A 24-year-old man presented to the Wills Eye emergency room complaining of blurred vision in his left eye for one day. He noted the "top part" of his vision was most affected. The patient was myopic but denied any other ocular history. He also denied symptoms of flashes, floaters, pain, photophobia or trauma.


Medical History

The patient reported no significant past medical history, took no medications and had no family history of any eye problems. Review of systems, other than his ocular complaint, was negative. The patient denied cough, shortness of breath, chest pains, fevers, chills, night sweats, rashes, weight loss, joint pain or sexually transmitted diseases. The patient had moved to the United States from India three years ago and was currently a university student.



Best-corrected visual acuity was 20/20 in the right eye and 20/50 in the left eye with no pinhole improvement. Extraocular motility was normal and confrontation visual fields were full in both eyes. A relative afferent papillary defect was noted in the left eye. Color plates were eight out of eight in each eye. Intraocular pressure measured 12 mmHg for both eyes. Anterior examination was normal in both eyes. There was no proptosis, no conjunctival injection, and the anterior chamber was deep and quiet.

Posterior exam was normal in the right eye. In the left eye, dilated fundus exam showed diffuse retinal hemorrhages, tortuous veins, venous sheathing, sclerotic vessels, macular exudates and edema and neovascularization of the disc (See Figure 1). Trace white blood cells and pigment were seen in the anterior vitreous.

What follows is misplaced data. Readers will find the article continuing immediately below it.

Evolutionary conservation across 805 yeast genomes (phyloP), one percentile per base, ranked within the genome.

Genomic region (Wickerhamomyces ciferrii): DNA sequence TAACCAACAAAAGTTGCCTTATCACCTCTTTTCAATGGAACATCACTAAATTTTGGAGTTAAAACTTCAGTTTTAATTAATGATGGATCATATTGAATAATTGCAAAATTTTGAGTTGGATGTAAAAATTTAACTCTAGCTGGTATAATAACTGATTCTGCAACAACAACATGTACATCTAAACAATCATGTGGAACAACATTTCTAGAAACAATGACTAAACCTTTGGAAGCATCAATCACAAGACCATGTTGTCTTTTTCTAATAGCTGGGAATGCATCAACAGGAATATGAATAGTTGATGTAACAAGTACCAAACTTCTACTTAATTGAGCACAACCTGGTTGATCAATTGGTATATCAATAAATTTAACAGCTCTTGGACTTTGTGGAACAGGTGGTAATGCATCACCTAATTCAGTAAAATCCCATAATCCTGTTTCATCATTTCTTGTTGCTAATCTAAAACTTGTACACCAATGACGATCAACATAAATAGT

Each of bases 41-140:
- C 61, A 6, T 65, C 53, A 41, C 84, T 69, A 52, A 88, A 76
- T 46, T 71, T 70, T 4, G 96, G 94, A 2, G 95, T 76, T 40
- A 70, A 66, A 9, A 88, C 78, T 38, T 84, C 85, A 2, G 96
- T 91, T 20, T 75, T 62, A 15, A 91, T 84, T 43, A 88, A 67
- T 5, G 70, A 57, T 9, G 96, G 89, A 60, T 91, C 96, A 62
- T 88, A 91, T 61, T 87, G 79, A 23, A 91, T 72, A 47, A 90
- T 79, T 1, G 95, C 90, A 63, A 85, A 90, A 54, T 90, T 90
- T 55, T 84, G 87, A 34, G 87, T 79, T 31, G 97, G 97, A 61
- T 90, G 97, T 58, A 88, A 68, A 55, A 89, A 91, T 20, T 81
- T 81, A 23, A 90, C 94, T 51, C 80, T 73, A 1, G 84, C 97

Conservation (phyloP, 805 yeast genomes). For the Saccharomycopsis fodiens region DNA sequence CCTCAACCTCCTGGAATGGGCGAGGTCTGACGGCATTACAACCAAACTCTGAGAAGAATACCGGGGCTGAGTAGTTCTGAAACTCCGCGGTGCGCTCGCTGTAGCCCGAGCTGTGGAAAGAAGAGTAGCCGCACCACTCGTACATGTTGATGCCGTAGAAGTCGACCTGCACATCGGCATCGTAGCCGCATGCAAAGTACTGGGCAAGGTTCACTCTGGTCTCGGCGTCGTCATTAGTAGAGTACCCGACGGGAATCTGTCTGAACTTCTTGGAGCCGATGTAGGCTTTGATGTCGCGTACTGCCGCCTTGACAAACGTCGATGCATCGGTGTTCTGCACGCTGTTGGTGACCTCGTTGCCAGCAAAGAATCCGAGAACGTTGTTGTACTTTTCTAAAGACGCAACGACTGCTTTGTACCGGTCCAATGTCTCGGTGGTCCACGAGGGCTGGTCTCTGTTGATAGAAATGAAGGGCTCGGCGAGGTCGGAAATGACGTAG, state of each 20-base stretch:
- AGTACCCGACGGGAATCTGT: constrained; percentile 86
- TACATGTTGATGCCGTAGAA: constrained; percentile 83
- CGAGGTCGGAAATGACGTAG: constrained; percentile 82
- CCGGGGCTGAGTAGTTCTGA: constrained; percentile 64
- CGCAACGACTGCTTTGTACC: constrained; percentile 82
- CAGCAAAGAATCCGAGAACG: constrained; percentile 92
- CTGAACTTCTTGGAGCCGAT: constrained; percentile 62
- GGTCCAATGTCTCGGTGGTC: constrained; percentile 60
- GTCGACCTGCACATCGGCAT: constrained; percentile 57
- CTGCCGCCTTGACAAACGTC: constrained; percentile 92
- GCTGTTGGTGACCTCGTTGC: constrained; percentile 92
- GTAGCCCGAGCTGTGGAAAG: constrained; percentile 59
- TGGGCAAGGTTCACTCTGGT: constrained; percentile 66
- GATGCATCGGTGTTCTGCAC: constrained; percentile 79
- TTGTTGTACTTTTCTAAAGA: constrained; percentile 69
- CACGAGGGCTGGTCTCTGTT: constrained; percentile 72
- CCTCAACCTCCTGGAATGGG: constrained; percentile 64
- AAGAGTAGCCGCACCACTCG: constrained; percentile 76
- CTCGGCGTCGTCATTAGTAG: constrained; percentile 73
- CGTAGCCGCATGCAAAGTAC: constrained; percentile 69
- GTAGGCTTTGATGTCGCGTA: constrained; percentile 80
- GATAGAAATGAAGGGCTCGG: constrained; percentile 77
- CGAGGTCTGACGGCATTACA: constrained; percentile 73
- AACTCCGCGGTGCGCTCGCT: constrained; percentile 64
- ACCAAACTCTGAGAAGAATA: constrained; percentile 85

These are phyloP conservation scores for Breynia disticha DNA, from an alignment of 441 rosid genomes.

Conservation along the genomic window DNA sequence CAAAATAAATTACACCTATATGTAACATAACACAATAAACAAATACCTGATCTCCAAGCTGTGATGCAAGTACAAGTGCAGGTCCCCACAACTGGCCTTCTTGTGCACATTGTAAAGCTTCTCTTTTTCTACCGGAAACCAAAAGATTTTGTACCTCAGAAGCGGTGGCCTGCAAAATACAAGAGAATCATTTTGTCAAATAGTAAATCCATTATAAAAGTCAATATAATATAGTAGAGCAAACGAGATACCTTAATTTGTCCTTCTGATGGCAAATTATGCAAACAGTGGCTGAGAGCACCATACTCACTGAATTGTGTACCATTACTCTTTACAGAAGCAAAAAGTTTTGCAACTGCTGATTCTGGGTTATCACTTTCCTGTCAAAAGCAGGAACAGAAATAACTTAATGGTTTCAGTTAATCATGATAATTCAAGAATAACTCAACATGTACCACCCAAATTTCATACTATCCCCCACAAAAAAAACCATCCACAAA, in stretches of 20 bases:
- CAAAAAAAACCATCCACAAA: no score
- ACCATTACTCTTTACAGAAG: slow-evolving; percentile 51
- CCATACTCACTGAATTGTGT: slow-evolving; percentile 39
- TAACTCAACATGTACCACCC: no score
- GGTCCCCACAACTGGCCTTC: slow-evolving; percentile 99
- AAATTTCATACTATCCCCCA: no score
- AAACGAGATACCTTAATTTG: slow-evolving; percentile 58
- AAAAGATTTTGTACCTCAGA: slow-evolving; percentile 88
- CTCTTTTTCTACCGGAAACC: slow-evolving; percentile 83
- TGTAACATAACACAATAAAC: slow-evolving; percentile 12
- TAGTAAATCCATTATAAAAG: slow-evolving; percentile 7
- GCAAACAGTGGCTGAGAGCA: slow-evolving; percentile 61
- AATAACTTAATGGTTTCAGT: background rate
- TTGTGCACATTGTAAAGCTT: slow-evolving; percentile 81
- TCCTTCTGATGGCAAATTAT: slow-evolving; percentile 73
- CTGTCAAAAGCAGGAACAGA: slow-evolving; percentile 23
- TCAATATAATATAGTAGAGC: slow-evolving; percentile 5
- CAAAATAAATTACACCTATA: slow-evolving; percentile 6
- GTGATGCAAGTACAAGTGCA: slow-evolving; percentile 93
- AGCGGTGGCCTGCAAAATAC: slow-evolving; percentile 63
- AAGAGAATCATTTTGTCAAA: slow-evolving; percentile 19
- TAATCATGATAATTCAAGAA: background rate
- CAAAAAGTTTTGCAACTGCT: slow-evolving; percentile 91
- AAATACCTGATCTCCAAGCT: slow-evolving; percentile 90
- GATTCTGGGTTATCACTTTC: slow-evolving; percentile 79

Diagnosis, Workup and Treatment

This patient presented with a one-day history of blurry vision in his left eye with no other systemic or ocular complaints. Fundus examination was concerning for vascular occlusion or inflammation (vasculitis). Included in the differential diagnosis were infectious causes (tuberculosis, syphilis, Lyme disease), inflammatory causes (sarcoidosis, Behçet's disease, SLE, IRVAN, Wegener's granulomatosis, Eales' disease), and hematologic/vascular abnormalities (malignant hypertension, sickle cell, leukemia, Factor V Leiden disease, protein C or S deficiency, antithrombin III deficiency, etc.)

The patient followed up at the Wills Eye Institute Retina Service, where a fluorescein angiogram was performed. Areas of retinal nonperfusion and blockage (from blood) were noted along with leakage (See Figure 2).

A full systemic workup was performed, including CBC, hemoglobin A1C, sickle screen, PT/PTT, basic metabolic panel, RPR, FTA-Abs, ANA, ANCA, ACE, Lyme, HIV and a chest X-ray. Upon questioning, the patient reported a history of receiving the BCG vaccine, so a Quantiferon test was ordered instead of placing a PPD. (The Quantiferon test detects Mycobacterium tuberculosis infection by measuring the release of interferon-gamma from lymphocytes after exposure to M. tuberculosis antigen. Its test agents are not present in the BCG vaccine, so its results are not affected by prior BCG vaccination.) The patient also noted that his father had tuberculosis, which was treated in the past.

All labs came back negative except for the Quantiferon test, which was positive. A chest X-ray showed left hilar prominence, and a chest CT was recommended for further evaluation. Given this patient's history, examination and workup, Eales' disease was high on the differential. Sar-coidosis and tuberculosis were also considered, although no signs of granulomatous inflammation were seen on exam.